There’s another video I forgot to post here that gives an overview and introduction to the technology:

Looking at the meeting notes for OCapN I’d like to mention that Diana Thayer ( @garbados ) of CouchDB erlang project was also present. From their intro:

I’m Diana, am a CouchDB maintainer, interested in distributed protocols, IPFS, etc, very interested in spritely, goblins, ocapn, because what I believe they can provide paradigmatically to distributed systems programming.

1 Like

Happy New Year, fine Elixir folks :fireworks:

Object Capabilities are gaining more traction. This very comprehensive article introduces Austral that has native support and offers intuitive way to write “capability-secure code”:

Though not related to Erlang/Elixir (language is written in OCaml) the Capability-based Security section gives a very clear explanation of the advantages of using capabilities in your codebase. (Apart from that Austral has some very intriguing Design Goals).

1 Like

A minor gripe: that’s the same thing everybody kept saying the last time this became a popular research topic twenty years ago. It’s probably the same thing everybody on the iAPX 432 team said to each other 40+ years ago - I wasn’t around for that one. There are interesting ideas in the space, but prematurely declaring them the Next Big Thing helps nobody.

IMO the biggest challenge with bringing something like capabilities to Erlang-land would be the mismatched execution model: capabilities assume that code has no access by default but the BEAM explicitly rejects even isolating nodes from each other, nevermind processes on a single node. There’s been some discussion about filtering/firewalling but it’s a tough problem, especially to retrofit onto an existing runtime.

Re: Austral specifically, a couple things jumped out reading through the examples + issues:

  • “no exceptions” is only technically true, as there are no user-observable exceptions and no mechanism for cleaning user-defined things up when something goes wrong. There’s still PLENTY of places that call abort and hard-exit from the OS process though, and even just writing a + b could lead to a runtime abort if the numbers are large…

  • the first place that users might reasonably expect to encounter capabilities is when they want to print to the terminal, but Austral works around that because it would be too verbose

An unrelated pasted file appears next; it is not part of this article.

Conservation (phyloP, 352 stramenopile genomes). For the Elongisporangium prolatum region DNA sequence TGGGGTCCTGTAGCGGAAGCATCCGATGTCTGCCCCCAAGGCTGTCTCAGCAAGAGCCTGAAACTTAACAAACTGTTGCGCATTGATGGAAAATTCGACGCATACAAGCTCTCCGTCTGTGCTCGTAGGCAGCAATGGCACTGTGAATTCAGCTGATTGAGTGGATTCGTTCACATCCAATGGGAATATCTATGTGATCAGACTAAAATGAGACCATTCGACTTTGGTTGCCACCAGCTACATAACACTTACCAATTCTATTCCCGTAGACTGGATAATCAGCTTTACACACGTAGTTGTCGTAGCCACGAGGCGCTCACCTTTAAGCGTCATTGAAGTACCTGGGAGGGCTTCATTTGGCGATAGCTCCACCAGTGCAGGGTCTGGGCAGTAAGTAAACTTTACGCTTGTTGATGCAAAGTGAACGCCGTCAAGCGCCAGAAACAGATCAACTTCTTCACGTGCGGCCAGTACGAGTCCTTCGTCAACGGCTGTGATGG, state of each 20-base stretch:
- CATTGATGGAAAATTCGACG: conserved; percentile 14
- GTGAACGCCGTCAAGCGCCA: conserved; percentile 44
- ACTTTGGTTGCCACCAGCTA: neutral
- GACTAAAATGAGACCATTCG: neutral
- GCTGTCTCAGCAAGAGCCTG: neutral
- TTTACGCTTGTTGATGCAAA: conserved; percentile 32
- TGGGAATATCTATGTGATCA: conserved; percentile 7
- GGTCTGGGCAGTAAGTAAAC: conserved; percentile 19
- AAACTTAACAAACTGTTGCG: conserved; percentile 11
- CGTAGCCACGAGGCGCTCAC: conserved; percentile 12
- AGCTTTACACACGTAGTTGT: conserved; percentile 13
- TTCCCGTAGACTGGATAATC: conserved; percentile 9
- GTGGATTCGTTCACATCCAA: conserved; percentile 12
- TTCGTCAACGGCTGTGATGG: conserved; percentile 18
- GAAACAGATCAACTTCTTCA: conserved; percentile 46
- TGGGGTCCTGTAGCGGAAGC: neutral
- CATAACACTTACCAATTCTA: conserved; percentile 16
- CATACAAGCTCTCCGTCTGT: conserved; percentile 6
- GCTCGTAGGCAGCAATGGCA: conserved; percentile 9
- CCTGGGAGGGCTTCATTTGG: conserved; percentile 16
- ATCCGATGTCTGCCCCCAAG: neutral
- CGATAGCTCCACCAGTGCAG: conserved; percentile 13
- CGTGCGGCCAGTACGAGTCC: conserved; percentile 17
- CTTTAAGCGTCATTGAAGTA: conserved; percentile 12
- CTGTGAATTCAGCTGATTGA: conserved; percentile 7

• another place to encounter capabilities might be when directly manipulating memory (for instance, type-punning with memmove) but that’s also side-stepped with a specific “are you importing the Memory module?” check

  • borrowing is powerful, but also brings plenty of edge-cases. For instance, in the example “capability-based file API”, what happens if a Path value is created using the borrowed result of Get_Filesystem but the Path is still in-scope after Release_Filesystem has been called? Should a call to Read_File succeed, or crash? Can/should the compiler catch this? It may not even be an error :thinking: - for instance, I could imagine a capabilities API where best-practice was to derive smaller capabilities at the beginning of a program and then discard the root capability, similar to how setuid programs “drop root” as soon as it’s no longer needed.

Based on the examples + the tutorial around capability-based security, my vibe is that Austral is a language where there could be interesting design possibilities; it seems like a reasonable foundation. But there’s a LOT of capital-H Hard design work still to come to make a usable API that avoids things like “pass your RootCapability to this random code, trust me bro” actually happen.


Thank you for your elaborate response, @al2o3cr.

Yes, that can be said. The Spritely project was explicitly inspired by CapTP, the Capability Transport Protocol, a work started by Mark S. Miller about 25 years ago. And bringing these concepts up to par with modern technologies of today. Mark Miller is also an advisor to the project and Spritely Institute.

I’ve mentioned this in the #spritely IRC channel. This topic goes over my head both Spritely (as well as Elixir language) levels, where research is at academic computer science levels. But apart from having a language-level support for capabilities, there’s many other levels where varying degrees of support might be available. This is described in Section 5 of the Spritely paper, elaborating the many layers of a trusted computing base.

I forwarded this feedback on an Austral Github issue I created before, and the maintainer has just given their response.